Aaron Hill makes history with his second cycle of the season

11 Comments

Here’s something you don’t see every day. Or week. Or month. Or year. Or decade. Well, you get the point.

After hitting for the cycle back on June 18, Diamondbacks second baseman Aaron Hill did it again tonight against the Brewers in Milwaukee. That’s right, two cycles in the space of 12 days. And the Padres and Marlins are still waiting for their first one.

Incredibly, Hill is the first player to get two cycles in the same season since Babe Herman did it with the Brooklyn Robins in 1931. That’s 81 years of baseball, folks.

Hill had a ground rule double in the top of the first inning, a single in the third, a two-run homer in the fourth and a triple in the sixth to complete the feat. By the way, that double gave him 1,000 hits for his career. Now that’s a special night.

Sean Manaea pitches the first no-hitter of 2018

Getty Images
10 Comments

Athletics southpaw Sean Manaea delivered his first career no-hitter against the Red Sox in a decisive 3-0 victory on Saturday night. Any thought of a perfect game was banished in the first at-bat, when Mookie Betts drew a leadoff six-pitch walk to open the first inning. From there, Manaea was nearly flawless, holding the Sox to four total baserunners and striking out 10 of 30 batters faced — a career record.

Manaea was gifted a three-run lead thanks to RBI doubles from Jed Lowrie and Stephen Piscotty and Marcus Semien‘s solo shot off of Chris Sale in the fifth inning. While the Red Sox managed to draw two walks off of Manaea, they didn’t come anywhere close to plating a run. Andrew Benintendi tried to break up the no-no in the sixth inning with an infield hit down the first base line, but strayed out of bounds and later saw his hit reversed on a call of batter interference.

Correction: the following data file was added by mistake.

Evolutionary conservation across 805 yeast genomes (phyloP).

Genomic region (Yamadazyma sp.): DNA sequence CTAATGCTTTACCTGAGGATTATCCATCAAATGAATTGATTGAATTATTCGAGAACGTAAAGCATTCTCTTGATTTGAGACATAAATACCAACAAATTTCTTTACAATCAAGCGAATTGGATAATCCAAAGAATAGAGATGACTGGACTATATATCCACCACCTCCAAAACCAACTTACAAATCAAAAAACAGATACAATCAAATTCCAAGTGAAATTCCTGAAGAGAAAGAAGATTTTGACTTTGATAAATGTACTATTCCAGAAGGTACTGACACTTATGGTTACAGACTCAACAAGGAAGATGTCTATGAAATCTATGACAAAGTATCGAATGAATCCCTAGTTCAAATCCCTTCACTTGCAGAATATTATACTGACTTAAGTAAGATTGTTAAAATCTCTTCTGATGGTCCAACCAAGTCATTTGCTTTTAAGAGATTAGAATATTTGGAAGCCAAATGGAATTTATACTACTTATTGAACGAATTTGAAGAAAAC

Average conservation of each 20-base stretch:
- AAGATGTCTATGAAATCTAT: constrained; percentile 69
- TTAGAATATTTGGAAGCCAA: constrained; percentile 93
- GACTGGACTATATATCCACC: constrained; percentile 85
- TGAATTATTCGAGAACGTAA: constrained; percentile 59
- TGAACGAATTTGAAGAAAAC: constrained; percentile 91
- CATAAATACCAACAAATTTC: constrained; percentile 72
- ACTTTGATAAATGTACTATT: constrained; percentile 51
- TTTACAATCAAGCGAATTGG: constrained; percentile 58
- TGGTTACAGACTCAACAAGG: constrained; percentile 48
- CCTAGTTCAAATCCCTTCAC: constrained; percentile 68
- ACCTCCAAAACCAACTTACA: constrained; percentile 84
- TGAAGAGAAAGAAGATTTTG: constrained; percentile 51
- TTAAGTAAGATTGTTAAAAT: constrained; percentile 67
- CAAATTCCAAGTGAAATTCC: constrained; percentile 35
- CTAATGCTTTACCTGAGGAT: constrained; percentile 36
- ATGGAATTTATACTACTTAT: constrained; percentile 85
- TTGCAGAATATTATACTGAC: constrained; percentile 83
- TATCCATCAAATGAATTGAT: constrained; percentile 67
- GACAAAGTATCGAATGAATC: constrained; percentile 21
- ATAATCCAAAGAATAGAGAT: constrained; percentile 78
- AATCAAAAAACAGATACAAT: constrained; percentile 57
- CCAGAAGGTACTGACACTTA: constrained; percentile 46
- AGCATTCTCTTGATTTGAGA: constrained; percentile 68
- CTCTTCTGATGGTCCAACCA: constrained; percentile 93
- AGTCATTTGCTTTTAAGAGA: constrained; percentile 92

Entering the ninth inning, the 26-year-old lefty was sitting at just 95 pitches through eight frames of no-hit ball. He quickly deposed Blake Swihart and Mookie Betts with a groundout and fly out, then walked Benintendi on seven pitches. Any threat the Red Sox might have posed was soon eliminated, however, as Hanley Ramirez ground into a force out to complete the no-hitter.

Manaea is the first A’s pitcher to toss a no-no since Dallas Braden’s perfect game against the Rays eight years ago. The last time the Red Sox were on the losing end of a no-hitter was also against an AL West rival, when the Mariners’ Chris Bosio clinched a 2-0 no-no on April 22, 1993. Manaea’s feat is even more outstanding given how dominant the Red Sox have looked this season: prior to Saturday’s defeat, they boasted a 17-2 record and had yet to be shut out during the regular season.